For more on ulcerative colitis and inflammatory bowel disease, see:

In health,
Michael Greger, M.D.

PS: If you haven’t yet, you can subscribe to my free videos here and watch my live, year-in-review presentations:

Turmeric Curcumin Put to the Test for Inflammatory Bowel Disease

My video Striking with the Root: Turmeric Curcumin and Ulcerative Colitis tells the story how this amazing discovery was made, and how curcumin stacks up against pharmacological interventions.

Despite evidence going back 40 years that the turmeric spice component curcumin possesses significant anti-inflammatory activity, it wasn’t until 2005 that it was first tested on inflammatory bowel disease. Why did it take so long? Well, who’s going to fund such a study? Big Curry? Even without corporate backing, individual physicians from New York decided to ask the next five patients with ulcerative colitis who walked through their office doors to start curcumin supplements.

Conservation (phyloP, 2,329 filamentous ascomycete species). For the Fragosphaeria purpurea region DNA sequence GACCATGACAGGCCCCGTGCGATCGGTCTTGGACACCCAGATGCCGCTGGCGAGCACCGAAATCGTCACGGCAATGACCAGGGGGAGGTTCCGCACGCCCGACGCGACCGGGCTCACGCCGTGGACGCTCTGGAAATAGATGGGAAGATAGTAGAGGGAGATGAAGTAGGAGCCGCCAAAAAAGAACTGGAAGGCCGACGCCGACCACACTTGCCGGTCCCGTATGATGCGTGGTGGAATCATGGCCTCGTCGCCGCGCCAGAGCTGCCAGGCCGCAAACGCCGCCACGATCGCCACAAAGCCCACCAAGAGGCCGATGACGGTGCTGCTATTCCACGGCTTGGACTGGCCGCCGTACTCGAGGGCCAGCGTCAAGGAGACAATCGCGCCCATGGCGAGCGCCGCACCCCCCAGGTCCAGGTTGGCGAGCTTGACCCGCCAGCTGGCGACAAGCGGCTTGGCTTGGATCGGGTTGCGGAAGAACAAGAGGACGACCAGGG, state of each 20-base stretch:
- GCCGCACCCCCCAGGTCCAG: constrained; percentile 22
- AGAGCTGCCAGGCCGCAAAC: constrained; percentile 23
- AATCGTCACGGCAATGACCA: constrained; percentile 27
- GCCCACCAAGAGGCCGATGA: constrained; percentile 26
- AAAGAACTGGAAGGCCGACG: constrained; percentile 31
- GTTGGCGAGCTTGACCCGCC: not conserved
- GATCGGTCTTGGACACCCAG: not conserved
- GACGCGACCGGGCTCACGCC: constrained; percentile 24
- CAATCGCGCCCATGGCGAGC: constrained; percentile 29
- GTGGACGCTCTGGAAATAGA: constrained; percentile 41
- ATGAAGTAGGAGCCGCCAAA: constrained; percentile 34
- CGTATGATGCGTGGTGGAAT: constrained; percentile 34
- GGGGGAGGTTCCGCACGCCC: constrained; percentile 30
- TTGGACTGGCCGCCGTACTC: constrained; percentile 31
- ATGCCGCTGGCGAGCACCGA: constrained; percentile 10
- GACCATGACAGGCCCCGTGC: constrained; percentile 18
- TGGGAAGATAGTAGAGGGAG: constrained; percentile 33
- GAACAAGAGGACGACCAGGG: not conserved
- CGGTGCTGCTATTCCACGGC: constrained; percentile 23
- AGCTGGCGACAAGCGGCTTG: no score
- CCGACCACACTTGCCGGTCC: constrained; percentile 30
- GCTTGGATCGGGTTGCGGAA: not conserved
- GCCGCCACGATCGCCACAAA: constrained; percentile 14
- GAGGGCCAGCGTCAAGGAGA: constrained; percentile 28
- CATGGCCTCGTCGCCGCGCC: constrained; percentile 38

“Ulcerative colitis (UC) is a debilitating, chronic, relapsing-remitting [i.e., it comes and goes] IBD [inflammatory bowel disease] that afflicts millions of individuals throughout the world and produces symptoms that impair quality of life and ability to function.” As with most diseases, we have a bunch of drugs to treat people, but sometimes these medications can add to disease complications, most commonly nausea, vomiting, headaches, rash, fever, and inflammation of the liver, pancreas, and kidneys, as well as potentially wiping out our immune system and causing infertility. Most ulcerative colitis patients need to be on drugs every day for the rest of their lives, so we need something safe to keep the disease under control.